Second lap done. Everyone is really cheering me. Giving me good advice. Telling me I was looking strong. Looking awesome. I felt it too.

That last hill though. It was tough. I try not to look behind me in a race but I do use the corners to see who is where. Fiona was coming back. Could I hold her? I dug a little deeper even though my kegs were a bit tired. Less than 1k to go. I glanced back as I crested the hill and rounded the bend. She was about 80m back. I had this. I flew.

Across the line. Second masters woman (over 35) and first over 50. A nice visit to the top of the podium. I am beginning to like the view from up there.

But I felt good. I have a training plan. I have an eating plan. I had a race plan. And they all came together.

My legs were caked mud from top of my socks to bottom of my shorts. It took some scrubbing to get them clean. I imagine my shoes and race gear will take some scrubbing too.

Now it is Sunday. My medals are hung. My day of glory gone. Back to the training plan, and even though it is dark, cold and I hear rain, the plan says 25k.

So be off.

A Great Kiwi Road Trip

“Deviating from a plan brings opportunities unforeseen.”

I am sure that someone famous must have said that or something like it. Otherwise feel free to quote me!

Andrew and I are on a bit of a road trip. Destination Queenstown via a race I had in Cust. For those unfamiliar with New Zealand’s geography this involved us driving north west from Christchurch to Cust then heading South via the Inland Scenic Route which runs along the base of the Southern Alps.

We stopped in Geraldine to buy some food for dinner. We were spending the night en route, somewhere unbeknownst to me. While looking for the supermarket Andrew mentioned he would like to go to the Barker’s shop. The Barker family are an institution in this area, famous for their fruit products. As a child we always stopped at their farm shop as we travelled south for our annual skiing/skating holiday.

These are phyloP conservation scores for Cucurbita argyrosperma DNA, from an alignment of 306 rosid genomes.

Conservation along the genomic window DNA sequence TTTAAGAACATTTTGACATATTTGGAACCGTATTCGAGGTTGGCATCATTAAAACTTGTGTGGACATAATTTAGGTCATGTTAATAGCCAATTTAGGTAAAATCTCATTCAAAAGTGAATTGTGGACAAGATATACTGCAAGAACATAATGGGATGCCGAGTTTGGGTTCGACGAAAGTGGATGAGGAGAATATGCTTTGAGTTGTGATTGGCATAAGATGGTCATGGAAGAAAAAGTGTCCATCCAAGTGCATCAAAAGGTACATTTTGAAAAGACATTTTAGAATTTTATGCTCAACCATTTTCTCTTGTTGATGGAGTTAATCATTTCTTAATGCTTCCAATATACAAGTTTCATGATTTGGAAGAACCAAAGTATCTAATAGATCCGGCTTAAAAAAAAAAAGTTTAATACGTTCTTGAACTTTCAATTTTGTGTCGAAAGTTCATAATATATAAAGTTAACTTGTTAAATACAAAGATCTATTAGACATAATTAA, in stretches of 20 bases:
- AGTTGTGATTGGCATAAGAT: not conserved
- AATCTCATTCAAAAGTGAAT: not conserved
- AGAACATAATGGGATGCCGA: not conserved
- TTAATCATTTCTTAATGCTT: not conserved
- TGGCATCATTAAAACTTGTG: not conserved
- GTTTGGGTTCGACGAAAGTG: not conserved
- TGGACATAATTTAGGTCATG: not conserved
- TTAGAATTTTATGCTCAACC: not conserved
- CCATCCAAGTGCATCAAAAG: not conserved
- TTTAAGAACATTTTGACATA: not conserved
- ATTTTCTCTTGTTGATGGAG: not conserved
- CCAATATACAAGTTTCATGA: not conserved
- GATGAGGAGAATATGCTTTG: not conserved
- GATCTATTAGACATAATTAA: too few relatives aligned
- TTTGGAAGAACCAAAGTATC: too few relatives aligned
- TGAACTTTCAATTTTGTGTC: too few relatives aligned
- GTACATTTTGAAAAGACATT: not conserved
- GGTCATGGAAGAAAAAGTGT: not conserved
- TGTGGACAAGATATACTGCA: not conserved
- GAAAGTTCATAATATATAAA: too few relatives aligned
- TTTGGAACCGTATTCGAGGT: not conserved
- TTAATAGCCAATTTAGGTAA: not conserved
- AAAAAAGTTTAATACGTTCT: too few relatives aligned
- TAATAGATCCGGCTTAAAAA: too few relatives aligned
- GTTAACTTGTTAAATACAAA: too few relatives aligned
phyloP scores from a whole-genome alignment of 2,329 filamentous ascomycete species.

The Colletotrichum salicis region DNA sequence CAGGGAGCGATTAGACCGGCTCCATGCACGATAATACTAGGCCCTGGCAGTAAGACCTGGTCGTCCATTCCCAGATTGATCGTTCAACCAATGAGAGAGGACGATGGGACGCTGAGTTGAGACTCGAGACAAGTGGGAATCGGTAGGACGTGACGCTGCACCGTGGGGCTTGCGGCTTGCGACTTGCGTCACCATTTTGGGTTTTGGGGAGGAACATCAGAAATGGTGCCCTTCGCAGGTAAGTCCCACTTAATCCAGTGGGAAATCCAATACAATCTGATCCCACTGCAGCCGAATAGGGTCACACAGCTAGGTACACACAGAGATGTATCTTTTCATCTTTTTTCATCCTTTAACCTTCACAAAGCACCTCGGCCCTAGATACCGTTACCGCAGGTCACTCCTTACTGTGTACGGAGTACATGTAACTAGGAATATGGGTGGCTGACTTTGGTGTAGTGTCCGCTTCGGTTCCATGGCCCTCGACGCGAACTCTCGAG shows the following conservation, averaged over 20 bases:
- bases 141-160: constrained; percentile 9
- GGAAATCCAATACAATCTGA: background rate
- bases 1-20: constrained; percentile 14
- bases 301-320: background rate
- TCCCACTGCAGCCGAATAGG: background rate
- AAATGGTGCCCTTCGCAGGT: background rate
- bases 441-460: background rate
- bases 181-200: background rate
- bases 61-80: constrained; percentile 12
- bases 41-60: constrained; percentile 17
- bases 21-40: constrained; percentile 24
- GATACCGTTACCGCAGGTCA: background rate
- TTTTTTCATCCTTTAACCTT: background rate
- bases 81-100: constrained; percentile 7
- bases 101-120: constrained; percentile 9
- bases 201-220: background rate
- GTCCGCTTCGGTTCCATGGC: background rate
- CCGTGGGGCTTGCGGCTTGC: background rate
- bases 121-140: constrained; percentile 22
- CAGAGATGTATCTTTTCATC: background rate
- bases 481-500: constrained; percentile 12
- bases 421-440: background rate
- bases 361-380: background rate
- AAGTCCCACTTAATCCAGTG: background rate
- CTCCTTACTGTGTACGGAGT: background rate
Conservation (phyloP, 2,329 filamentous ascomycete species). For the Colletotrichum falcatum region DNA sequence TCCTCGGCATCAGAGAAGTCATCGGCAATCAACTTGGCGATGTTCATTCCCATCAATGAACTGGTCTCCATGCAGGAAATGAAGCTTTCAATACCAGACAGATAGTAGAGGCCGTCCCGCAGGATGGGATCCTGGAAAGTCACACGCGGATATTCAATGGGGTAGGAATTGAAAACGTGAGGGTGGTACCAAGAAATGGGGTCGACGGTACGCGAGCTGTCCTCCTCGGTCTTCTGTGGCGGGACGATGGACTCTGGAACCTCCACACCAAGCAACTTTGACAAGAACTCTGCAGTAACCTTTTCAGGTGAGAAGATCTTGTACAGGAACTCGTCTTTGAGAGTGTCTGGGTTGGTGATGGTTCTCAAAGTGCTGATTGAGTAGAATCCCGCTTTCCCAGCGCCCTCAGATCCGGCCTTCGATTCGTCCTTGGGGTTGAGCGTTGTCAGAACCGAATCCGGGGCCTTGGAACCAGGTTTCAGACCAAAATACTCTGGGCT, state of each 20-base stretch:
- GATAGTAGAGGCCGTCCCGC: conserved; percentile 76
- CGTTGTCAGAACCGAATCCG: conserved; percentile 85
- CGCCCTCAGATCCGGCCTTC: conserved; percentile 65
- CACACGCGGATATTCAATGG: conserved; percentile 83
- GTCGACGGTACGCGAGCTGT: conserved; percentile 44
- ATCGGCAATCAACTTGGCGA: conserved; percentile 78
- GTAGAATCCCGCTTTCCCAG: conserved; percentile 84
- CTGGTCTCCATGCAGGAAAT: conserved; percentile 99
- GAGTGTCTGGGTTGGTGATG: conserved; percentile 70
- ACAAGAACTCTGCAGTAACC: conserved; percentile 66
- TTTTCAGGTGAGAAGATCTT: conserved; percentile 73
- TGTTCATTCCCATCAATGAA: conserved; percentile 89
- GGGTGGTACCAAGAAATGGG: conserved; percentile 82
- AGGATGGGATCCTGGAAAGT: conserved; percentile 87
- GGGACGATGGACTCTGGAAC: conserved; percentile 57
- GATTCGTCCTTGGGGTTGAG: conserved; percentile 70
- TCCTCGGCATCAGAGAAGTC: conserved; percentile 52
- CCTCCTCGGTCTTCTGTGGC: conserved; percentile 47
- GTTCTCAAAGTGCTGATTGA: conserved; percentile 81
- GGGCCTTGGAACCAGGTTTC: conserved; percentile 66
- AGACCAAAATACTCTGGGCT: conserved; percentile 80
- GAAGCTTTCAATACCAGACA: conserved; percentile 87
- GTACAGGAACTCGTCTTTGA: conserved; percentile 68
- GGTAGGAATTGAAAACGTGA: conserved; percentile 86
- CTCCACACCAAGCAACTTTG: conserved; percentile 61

The current shop was amazing. Barkers products and their new product line, Anathoths. I wanted it all. We were the only customers. It was a dark damp Saturday evening, just before closing. Andrew and I were discussing what to buy, tossing comments back and forth across the shop.

I noticed a man. He was listening to us. As we were discussing whether Robbie would like Anathoth’s Lemon Curd as a present, the man came over.

“You must try it. It is the best.” Well, of course he would say that. He was the current owner, Michael Barker.

We spent the next 45 minutes tasting his products. He asked our opinions on marketing. Told us the stories behind his new products. How Anathoth’s is made with ingredients his grandmother would have used. That is their mission statement. Barker’s is to make the best product available. Andrew ended up going back to the car to get homemade Quince Jelly. Michael was impressed with the depth and clarity of colour but said it was a little overcooked.

It was a wonderful and unexpected delight. We left feeling enriched, and with a massive box of purchases. One I am keen to try is is unsweetened blackcurrant juice concentrate which he says adds pro-oxidants to the body which when taken two hours before vigorous exercise promotes recovery. Mmmm like the sound of that!

Straight to the supermarket to buy some cheeses and crackers. I found a local cheese, Talbot Forest Geraldine Aged, a strong cheddar which teamed well with the Spiced Apricot Chutney.

We ended up staying the night in Fairlie at a new accommodation place called The Musterer’s. Very luxurious and very well set up. I especially like the wood heated hot tub. The perfect way to soak tired muscles after a hard hilly muddy race.

Andrew is getting good at organising wee treats away. He might be a keeper after all. Soon it will be light enough for me to go for a run. As I said yesterday if we stayed the night in Fairlie I was definitely going to have a Denheath Custard Square for morning tea, I had better go for a long run. I can see my typical athlete’s diet being abandoned for the next four days.